Networking: the necessary career evil. It conjures up visions of a crowded room of professionals adorned with name tags and holding glasses of wine. In huddles people exchange business cards and share what they do.
This is the default idea of networking, but it is so much more than this. By finding and establishing meaningful, lasting, and mutually beneficial connections, it starts and advances careers. It is all about the follow-up and follow-through: the email, the coffee date, the face-to-face time.
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We set roadblocks for ourselves when we think about networking as a one-off situation that does not go beneath the surface. In reality, networking is like any good relationship — it requires nurturing and grows over time. Think of it as meeting a new friend or date.
What if we reframe what networking means and separate it from the vision of a forced, formal scenario? Consider the following five ways to think about the true meaning of networking.
Networking is Meeting New People, Anywhere.
Find the people who will vouch for you and advocate for them in return. Start with those already right in front of you at your school, in your workplace, or in your community. This is the easiest way to build a meaningful connection.
Ask a colleague to coffee, even if you do not work with them. Learn about what they do and how they got to where they are — and really listen to their stories and experiences. Everyone can do this, no matter your level of seniority. This is how I’ve met and maintained strong relationships with some of my closest connections. It may start as surface-level conversation, but it evolves.
Networking is Testing the Waters.
I always ask myself, “Would I spend time with this person outside of this circumstance? Could I be friends with them?” With this mindset I have established many relationships with connections-turned-friends I know I can count on, and vice versa.
It is all about finding the right fit. If you feel like someone is squeezing you in, not truly interested in you, or you are just not meshing well, do not force it. Take the experience for what it is; send a thank-you note for their time with a takeaway from the conversation, and move on.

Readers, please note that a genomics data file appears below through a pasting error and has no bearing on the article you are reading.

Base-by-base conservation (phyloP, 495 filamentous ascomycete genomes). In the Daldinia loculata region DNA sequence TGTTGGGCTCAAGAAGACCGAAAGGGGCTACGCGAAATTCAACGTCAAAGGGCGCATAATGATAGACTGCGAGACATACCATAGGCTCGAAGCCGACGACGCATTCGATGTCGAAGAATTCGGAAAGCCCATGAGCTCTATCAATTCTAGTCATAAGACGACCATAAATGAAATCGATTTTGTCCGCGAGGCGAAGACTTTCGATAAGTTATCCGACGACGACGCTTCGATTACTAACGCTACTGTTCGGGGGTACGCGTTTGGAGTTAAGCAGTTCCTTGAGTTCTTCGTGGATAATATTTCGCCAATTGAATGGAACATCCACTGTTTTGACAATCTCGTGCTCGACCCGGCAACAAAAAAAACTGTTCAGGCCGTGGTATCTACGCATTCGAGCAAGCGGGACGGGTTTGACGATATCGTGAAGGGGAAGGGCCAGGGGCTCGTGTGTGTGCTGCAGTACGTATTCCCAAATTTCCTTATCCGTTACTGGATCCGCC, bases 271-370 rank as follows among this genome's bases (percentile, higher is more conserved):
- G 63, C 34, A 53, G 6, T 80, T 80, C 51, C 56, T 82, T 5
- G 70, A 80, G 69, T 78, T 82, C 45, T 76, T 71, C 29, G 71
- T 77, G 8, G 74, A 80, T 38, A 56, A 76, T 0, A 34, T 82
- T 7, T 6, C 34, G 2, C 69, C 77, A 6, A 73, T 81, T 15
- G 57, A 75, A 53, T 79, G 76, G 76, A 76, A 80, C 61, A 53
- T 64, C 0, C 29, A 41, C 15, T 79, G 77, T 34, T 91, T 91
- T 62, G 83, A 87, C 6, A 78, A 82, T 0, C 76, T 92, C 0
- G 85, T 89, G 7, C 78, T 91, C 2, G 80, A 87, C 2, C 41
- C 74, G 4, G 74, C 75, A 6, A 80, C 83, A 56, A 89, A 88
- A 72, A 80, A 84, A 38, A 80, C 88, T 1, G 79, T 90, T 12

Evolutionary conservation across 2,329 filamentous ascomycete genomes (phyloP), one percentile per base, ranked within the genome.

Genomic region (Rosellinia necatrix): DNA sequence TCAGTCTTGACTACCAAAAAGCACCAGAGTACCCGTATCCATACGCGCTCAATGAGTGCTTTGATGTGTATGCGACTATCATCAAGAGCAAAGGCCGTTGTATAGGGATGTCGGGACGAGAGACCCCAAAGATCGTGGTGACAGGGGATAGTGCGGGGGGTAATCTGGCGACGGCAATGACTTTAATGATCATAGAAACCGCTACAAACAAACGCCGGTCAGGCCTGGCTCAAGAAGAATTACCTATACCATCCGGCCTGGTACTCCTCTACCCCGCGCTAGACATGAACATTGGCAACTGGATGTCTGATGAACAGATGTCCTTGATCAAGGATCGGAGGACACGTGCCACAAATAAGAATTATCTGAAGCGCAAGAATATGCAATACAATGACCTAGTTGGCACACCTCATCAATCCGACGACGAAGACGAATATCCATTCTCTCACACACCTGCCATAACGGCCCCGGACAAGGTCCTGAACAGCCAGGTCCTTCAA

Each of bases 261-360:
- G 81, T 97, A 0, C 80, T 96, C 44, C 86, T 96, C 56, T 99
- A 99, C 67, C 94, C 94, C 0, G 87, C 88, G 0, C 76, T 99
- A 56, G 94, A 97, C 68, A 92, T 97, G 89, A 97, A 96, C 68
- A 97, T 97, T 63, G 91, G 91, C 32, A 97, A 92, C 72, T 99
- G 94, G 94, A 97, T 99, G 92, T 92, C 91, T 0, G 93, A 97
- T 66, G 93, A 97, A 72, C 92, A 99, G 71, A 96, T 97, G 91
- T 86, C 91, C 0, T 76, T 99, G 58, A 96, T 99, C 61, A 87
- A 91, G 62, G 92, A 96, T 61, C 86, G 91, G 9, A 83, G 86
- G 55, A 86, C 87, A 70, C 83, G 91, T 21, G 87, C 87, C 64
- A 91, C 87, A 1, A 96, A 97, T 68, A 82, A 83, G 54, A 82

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Networking is Sharing Knowledge.
One of the greatest benefits of networking is sharing ideas. As you learn about someone and their career path, you pick up on nuggets about their journey that you can apply to your own life — and you are able to provide the same in return.
For example, my supervisor at my first internship told me that when she was an intern, she would make a list of everyone in the office and ask for 10 minutes of their time. I took her advice and was able to meet many new people. Doing this even unintentionally opened the door to my next internship.
Networking Establishes Mutually Beneficial, Enjoyable Relationships.
Networking is fun — yes, really! From going out to coffee or dinner to finding pockets of time to catch up, the lines start to blur between professional connection and friend. That does not happen with every single connection that you have, but when it does, it is magic.
If someone takes you out, return the favor. If they help you with your resume, send them a thank-you note and offer dinner the next time you see them. If they need help filling a position, think about those in your own network who might fit the bill. Networking is a two-way street.
Networking Should Never Stop.
Make sure to check in periodically and keep your relationships alive. Do not let it come down to desperation for a new job in order to connect with others. That is when the tired idea of networking materializes and it feels like a job in and of itself. Plus, in those instances, it is not about establishing a mutually beneficial relationship.
The right people will help you in any way they can, but more often than not these are the people with whom you already had a relationship in the first place. Keep reaching out and meeting new people on a continual basis. Make a point once a month to check in with someone. It is the only way to maintain a true network and have inspiring, trusting people across career levels and industries in your corner.
This article originally appeared on Thrive Global.